Recently, Conway Hall in London decided not to allow RadFem 2012 to take place on their premises, because "it [did] not conform to [their] Terms and Conditions for hiring rooms at Conway Hall. In addition, [they were] not satisfied it [conformed] with the Equality Act (2010), or [reflected their] ethos regarding issues of discrimination." I don't think this is a black and white issue: on the one hand, the radfem position on transgender issues is downright hateful; on the other hand, the thought of preventing a group of women from gathering in response to their oppression - and obviously I don't mean their oppression by trans women1 - is extremely problematic. This would be less of an issue if we were talking about a group of white, predominantly male individuals gathering to spill xenophobic drivel, for no reason other than their hate of difference. But here we have a group of women who have obviously been wounded by the status quo, and whose efforts represent not only a political platform, but also an attempt to build a space where they can feel safe. The keyword here is "feel", not "be" safe, at least when it comes to transgender people, since they are no real threat.
Friday, June 22, 2012
Friday, March 9, 2012
As mentioned in the first part of this series, here I will examine the radfem views on sex-positivity. More specifically, I will look into PIV, porn and prostitution and the way radfems misinterpret the support those practices garner in feminist circles. As I have said before, this is the main point of contention between radfems and so-called funfems. I have tried my best to represent their arguments fairly; and I have only attributed them to radfems as a group when the idea seemed to be relatively uncontroversial among them. Still, keep it in mind that I am prone to error and open to corrections.
Tuesday, February 7, 2012
For the past few months, I have been following an online community of radical feminists who gather at the Radfem Hub. They refer to themselves as radfems, and they are known to be anti-prostitution, anti-porn, anti-PIV (Penis in Vagina in radfem lingo) and anti-trans. They have also coined the term funfem as a counterpart to radfem. The objective referent to funfem is a liberal feminist who emphasizes choice and advocates sex-positivity; but the term implies a vacuous, compliant lackey to patriarchal interests. The Radfem Hub doesn't allow comments by "male-born or male-identified" people, so I have respected their wishes and refrained from interacting with them. No matter what I think of this kind of policy, it's their choice. I won't interfere. Instead, I began to take notes whenever I had the urge to hit the reply button. This series of three posts is the result of that. Here I will introduce my own allegiances and describe how I became a feminist; and in doing so, I will try to explain why I still feel compelled to come back to read their thoughts. The second part will cover sex-positivity and how radfems misrepresent it. The third will focus on trans-politics.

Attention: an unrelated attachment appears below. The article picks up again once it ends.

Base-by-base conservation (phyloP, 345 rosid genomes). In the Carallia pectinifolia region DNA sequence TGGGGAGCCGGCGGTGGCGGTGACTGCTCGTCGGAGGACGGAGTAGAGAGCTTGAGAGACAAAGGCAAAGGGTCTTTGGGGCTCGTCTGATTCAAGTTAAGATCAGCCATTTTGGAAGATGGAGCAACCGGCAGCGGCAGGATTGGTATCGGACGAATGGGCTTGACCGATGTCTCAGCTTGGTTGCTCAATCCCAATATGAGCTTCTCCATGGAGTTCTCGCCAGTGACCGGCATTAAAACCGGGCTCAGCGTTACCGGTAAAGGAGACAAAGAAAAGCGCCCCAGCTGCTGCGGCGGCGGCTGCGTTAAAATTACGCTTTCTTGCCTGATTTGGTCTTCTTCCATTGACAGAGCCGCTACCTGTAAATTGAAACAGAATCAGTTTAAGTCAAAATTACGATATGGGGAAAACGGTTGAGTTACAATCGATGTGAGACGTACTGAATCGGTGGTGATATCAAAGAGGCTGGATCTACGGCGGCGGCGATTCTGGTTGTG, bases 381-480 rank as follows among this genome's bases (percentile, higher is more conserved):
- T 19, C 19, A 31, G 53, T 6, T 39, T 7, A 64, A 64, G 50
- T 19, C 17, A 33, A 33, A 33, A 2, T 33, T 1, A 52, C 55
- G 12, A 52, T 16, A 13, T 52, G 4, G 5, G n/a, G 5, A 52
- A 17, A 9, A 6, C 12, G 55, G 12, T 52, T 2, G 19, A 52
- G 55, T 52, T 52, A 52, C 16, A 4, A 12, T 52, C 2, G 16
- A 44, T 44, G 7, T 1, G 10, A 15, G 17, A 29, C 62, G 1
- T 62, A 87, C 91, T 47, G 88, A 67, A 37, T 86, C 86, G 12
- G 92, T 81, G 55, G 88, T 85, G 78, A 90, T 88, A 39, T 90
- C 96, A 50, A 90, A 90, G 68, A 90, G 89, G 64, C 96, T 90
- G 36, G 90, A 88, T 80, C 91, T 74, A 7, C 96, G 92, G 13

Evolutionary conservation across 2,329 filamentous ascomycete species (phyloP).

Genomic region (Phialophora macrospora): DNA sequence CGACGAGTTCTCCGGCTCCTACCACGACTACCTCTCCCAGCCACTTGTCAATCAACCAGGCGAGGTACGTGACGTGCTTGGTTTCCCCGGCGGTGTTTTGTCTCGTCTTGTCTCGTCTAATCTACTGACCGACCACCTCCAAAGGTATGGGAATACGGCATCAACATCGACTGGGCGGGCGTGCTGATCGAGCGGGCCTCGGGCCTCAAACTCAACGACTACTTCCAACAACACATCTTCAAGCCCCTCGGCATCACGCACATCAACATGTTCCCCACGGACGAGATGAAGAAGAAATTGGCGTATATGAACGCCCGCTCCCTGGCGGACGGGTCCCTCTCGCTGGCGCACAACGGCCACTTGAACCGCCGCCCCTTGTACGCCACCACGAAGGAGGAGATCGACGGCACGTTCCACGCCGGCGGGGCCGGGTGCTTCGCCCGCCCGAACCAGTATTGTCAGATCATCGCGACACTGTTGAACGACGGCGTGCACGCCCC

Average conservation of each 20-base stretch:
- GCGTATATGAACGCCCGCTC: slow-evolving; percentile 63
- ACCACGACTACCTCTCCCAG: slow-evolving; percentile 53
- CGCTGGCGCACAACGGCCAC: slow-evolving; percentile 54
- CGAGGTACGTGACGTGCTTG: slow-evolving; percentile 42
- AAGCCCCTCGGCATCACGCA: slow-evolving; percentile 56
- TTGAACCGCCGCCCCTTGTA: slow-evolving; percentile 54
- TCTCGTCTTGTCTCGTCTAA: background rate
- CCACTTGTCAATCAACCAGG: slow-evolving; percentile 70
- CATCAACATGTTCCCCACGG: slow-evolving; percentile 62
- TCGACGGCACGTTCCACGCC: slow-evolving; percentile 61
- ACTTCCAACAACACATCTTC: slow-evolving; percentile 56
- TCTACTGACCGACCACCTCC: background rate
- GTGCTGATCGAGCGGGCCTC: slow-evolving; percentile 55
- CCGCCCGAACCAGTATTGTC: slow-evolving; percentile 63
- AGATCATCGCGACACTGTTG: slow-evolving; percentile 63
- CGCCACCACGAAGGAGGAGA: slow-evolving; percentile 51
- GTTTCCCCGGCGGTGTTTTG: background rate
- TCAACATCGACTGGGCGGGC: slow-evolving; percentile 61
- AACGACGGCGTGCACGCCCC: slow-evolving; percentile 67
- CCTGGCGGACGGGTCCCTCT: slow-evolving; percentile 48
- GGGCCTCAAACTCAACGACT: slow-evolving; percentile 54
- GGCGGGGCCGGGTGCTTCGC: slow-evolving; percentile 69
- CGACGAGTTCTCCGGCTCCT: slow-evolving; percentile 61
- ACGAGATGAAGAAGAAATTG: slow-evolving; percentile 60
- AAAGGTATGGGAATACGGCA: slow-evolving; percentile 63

Monday, July 25, 2011
About two months ago, I saw Sufjan Stevens for the first time. This is going to be a difficult post to write, because it won't be about just one thing. I don't think I can fit everything I want to say in a neat narrative or argument that has a beginning, progresses to a middle and finally reaches an ending. I want to talk about my relationship with Sufjan's music, more specifically the songs in The Age of Adz, as well as the live rendition of those songs; and I want to do that in a way that chronicles the experience of attending four shows on his 2011 European tour: first in Gateshead and Manchester, UK, then in Porto and Lisbon, Portugal. So this is going to be a look into Sufjan's music, but also an exercise in personal memory keeping.
Sunday, September 27, 2009
I'm not much of a gamer anymore. The last console I owned was a Nintendo 64, and it's been nine years since I last bought a high-end PC. But video games were the one piece of pop culture that really marked my childhood--more than books, more than movies and television, more than anything. They remained a central part of my life all the way up to my late teens. So it seems fitting to write a tribute to all those games that made an impact on me.
Friday, January 23, 2009
Last night I was listening to Sufjan Steven's Seven Swans for the first time in quite a long time, and I felt like expressing why I love it so much. Of course, to explain what this album means to me, I have to talk a little about my own life. So the enormous text I'm about to write isn't meant to be read as a review. It's more of a personal account of my relationship with the music; that is, i'm just going to ramble away.